A few bands have a knack for defying convention, yet sound hauntingly familiar, by blending old influences with new approaches to music. Listening to Anchorage’s Super Saturated Sugar Strings (can we just abbreviate this to SSSStrings? kthxbai) brings to mind numerous styles and influences: gypsy jazz, music hall, a little country swing, folky strings, Dylanesque/Johnny Cashesque gruffness, and honestly, some of their music wouldn’t sound out of place at a Nick Cave and the Bad Seeds show. Call it orchestral alternative folk-rock, throw in all the adjectives you want, but really, just go to one of their shows and listen. This is a musicians’ band, where violin, cello, and acoustic bass combine with piano/guitar, drums, and a one-man brass section to bring a vibrant, rich, clear acoustic sound to the stage, and to listeners’ ears.
The band is mostly fronted by Kat Moore on vocals, accompanied by her guitar or piano, with strong instrumental support from the band. Moore’s style is unabashedly jazz-inflected, with strong harmony vocals from Theresa Watt, who also plays cello. The band is rounded out by Kevin Worrell, acoustic bass; Miriah Phelps, violin; Logan Bean, trumpet and other brass; and Carlyle Watt, who supplies a mix of percussion, guitar, and occasional lead vocals.
The band’s repertoire reveals their breadth quite readily, and with at least three albums of material already in the can, they deliver everything from foot-stompers like “Fiddler’s Man Blues” from debut album Harmonic Toast, to sophisticated, complex pieces showing off the band’s instrumental prowess in “Circles” from second album Heart-Shaped Leaves, to slow-paced ballads like “Float” (cue the Nick Cave comparison) off the new All Their Many Miles album (officially not in release until 2018, but previews are up on the band’s web site). The Strings like to touch on matters of the heart, evident in song titles like “Heart of Stone” and “Because My Heart,” as well as the more melancholy situation after love’s end in “Haunted.”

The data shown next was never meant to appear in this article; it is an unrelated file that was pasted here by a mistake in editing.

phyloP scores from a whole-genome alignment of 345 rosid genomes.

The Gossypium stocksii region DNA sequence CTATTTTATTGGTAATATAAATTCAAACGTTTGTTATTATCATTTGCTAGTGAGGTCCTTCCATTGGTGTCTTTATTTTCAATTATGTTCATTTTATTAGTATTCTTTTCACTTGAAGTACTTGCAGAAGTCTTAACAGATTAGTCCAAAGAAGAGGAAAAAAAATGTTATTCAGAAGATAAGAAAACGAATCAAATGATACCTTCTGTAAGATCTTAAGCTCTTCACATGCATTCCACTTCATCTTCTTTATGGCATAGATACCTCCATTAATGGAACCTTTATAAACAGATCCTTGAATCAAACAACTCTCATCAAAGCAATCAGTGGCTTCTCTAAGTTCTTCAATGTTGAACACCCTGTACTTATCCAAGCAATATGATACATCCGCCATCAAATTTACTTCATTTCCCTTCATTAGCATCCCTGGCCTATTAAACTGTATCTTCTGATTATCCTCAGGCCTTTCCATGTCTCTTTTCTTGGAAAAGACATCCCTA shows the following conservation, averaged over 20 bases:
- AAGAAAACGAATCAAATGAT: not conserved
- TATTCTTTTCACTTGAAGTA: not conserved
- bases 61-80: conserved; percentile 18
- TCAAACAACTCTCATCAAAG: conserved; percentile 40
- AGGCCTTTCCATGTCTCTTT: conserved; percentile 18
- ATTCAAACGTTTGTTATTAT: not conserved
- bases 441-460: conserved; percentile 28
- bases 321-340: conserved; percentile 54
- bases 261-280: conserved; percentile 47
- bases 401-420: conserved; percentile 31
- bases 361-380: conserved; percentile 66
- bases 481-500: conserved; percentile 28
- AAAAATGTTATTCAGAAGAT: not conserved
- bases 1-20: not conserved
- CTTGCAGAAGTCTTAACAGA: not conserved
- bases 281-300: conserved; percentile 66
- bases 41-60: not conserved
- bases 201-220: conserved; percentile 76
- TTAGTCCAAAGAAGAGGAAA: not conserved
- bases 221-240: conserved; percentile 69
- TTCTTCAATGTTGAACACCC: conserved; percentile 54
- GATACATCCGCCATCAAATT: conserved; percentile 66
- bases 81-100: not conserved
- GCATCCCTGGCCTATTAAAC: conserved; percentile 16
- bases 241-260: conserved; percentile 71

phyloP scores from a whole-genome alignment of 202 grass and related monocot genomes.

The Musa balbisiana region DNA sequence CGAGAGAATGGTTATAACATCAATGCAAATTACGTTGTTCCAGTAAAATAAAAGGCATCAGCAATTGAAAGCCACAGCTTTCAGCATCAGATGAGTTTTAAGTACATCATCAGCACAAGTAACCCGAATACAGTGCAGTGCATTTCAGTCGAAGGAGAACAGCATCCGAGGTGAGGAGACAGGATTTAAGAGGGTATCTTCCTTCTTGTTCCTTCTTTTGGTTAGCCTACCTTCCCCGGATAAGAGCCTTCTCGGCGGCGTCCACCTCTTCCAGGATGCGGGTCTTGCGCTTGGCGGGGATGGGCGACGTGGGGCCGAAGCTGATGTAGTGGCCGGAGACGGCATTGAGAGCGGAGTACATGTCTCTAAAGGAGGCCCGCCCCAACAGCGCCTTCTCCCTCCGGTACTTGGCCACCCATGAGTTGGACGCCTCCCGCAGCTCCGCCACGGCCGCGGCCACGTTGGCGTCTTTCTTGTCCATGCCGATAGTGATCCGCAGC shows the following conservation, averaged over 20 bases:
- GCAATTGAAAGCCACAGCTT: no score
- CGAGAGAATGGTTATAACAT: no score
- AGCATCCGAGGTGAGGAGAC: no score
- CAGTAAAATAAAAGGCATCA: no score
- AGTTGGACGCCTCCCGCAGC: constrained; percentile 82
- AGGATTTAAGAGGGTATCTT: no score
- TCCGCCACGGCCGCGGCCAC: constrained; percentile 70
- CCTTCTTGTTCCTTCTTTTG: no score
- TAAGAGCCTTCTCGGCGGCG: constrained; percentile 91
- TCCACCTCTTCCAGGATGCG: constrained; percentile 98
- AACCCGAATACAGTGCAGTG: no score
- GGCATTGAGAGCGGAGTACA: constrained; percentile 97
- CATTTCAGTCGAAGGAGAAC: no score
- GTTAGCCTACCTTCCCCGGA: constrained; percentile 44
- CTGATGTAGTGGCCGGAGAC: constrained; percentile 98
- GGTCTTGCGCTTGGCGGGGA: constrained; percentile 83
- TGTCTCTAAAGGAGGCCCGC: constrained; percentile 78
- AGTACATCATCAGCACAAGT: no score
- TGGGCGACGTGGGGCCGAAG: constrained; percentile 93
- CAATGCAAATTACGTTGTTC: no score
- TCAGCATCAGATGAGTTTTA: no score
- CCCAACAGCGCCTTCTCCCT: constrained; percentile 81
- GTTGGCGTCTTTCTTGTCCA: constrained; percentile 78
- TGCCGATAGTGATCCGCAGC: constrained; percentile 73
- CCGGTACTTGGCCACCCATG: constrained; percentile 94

The band provides a set list prior to going on stage, but amusingly, the order is all but ignored. The Strings are an organic band, and the set list is merely a rough guide to what will be played, and when, and the band’s playing and song selection is nearly telepathic at times, not surprising for a group of musicians with a half-dozen years of recording and concerts behind them. As the band builds its audience of enthusiasts, its shows are nearly everywhere; their current tour includes stops in Portland, Astoria, and Bend, before heading north of the Columbia to Seattle, Bellingham, and eventually to their hometown of Anchorage, Alaska.